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State v. Thomas

Decided: January 27, 1992.

STATE OF NEW JERSEY, PLAINTIFF-APPELLANT,
v.
JAMES R. THOMAS, DEFENDANT-RESPONDENT



On appeal from Superior Court of New Jersey, Law Division, Union County.

Gaulkin, Brody and Muir, Jr. The opinion of the court was delivered by Brody, J.A.D.

Brody

BRODY, J.A.D.

This appeal requires us to interpret N.J.S.A. 2C:35-12 (section 12), which permits the State and a defendant to enter into a plea agreement that, if accepted by the court, would result in a prison sentence for a term less than the term mandated by the Comprehensive Drug Reform Act of 1986 (the act), N.J.S.A. 2C:35-1 et seq. Pursuant to a plea agreement, defendant pled guilty to a first-degree drug offense that requires an unspecified term of imprisonment and a period of parole ineligibility within the usual range under the Code. The trial Judge held that section 12 prohibited him from imposing a prison term and period of parole ineligibility less than what the prosecutor recommended. We disagree.

Defendant was convicted of possessing 5 ounces or more of cocaine with the intent to distribute it, a violation of N.J.S.A. 2C:35-5a(1) and b(1). The offense is a crime of the first degree, carrying the following mandatory prison sentence:

The mandatory aspect of the sentence is satisfied by imposing any prison sentence authorized by the Code for a first-degree offense as long as it includes a period of parole ineligibility within the range appropriate to the prison term imposed.

N.J.S.A. 2C:43-6a(1) and N.J.S.A. 2C:43-7a(2) authorize, respectively, ordinary prison terms of 10 to 20 years and, for those who qualify, extended prison terms of 20 years to life imprisonment for first-degree crimes. In addition, N.J.S.A. 2C:44-1f(2) authorizes imposition of a prison term in the range of a second-degree crime for first-degree criminal offenders who qualify. N.J.S.A. 2C:43-6a(2) authorizes ordinary prison terms of 5 to 10 years for second-degree crimes. Thus, depending on a defendant's circumstances, the mandatory prison term for an N.J.S.A. 2C:35-5b(1) first-degree drug offense may be as

little as 5 years and as much as life imprisonment.*fn1 Whatever the sentence may be, the act requires that it include a period of one-third to one-half of the base term during which the defendant shall be ineligible for parole.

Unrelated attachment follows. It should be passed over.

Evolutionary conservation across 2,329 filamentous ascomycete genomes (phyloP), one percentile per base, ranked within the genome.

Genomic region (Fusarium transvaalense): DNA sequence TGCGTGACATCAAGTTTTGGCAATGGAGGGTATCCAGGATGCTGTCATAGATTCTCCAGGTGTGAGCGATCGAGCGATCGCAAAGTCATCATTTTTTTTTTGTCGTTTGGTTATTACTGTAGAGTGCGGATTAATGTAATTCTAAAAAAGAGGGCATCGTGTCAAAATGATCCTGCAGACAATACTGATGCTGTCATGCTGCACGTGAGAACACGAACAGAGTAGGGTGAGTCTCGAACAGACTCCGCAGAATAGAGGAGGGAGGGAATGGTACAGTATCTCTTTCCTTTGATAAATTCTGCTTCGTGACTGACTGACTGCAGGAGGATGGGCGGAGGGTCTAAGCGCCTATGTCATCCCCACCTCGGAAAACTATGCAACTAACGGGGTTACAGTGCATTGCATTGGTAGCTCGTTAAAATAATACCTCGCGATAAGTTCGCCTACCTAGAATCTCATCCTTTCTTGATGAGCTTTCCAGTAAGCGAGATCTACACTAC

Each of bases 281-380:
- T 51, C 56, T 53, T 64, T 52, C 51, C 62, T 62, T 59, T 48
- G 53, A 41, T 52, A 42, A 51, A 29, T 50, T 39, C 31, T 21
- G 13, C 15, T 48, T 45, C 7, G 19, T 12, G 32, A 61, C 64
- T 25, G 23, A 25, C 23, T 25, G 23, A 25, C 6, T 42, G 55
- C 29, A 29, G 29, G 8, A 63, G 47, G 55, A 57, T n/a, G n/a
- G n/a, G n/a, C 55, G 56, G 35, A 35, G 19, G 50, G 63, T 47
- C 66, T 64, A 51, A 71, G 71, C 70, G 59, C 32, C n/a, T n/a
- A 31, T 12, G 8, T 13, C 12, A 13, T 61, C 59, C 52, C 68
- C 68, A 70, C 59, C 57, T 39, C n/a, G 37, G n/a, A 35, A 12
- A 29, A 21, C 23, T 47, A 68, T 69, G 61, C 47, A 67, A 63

Defendant pled guilty to this first-degree drug crime in return for the prosecutor's promise to recommend a prison term of 10 years, one-third of the term to be served before parole eligibility. That is the lowest ordinary prison term and parole ineligibility period available when sentencing within the range of a first-degree crime. However, the recommendation also left the Judge free to impose an even lower prison term and parole ineligibility period within the range available for a second-degree crime and still satisfy the statutory mandate that a prison sentence and parole ineligibility period be imposed. N.J.S.A. 2C:43-6a(2); State v. Merritt, 230 N.J. Super. 211, 553 A.2d 70 (Law Div.1988). Indeed, defendant's attorney argued at the sentencing hearing that defendant qualified for a second-degree prison sentence because, in the words of the Code, it was clear that "the mitigating factors substantially outweigh[ed] the aggravating factors and . . . the interest of Justice demand[ed]" the lower sentence. N.J.S.A. 2C:44-1f(2).

The sentencing Judge imposed the prison term recommended by the prosecutor even though it appears that he was inclined to sentence defendant within the range available for a second-degree crime but erroneously believed that section 12 foreclosed that option:

I will abide by the plea agreement and find and do hold the mitigating outweighs the aggravating and that the interests of Justice require that he be sentenced as a second degree offender -- strike that for a second, please. No, strike that.

I sentence him to the lower range of the first degree offense. Counsel would have me sentence him as a second-degree ...


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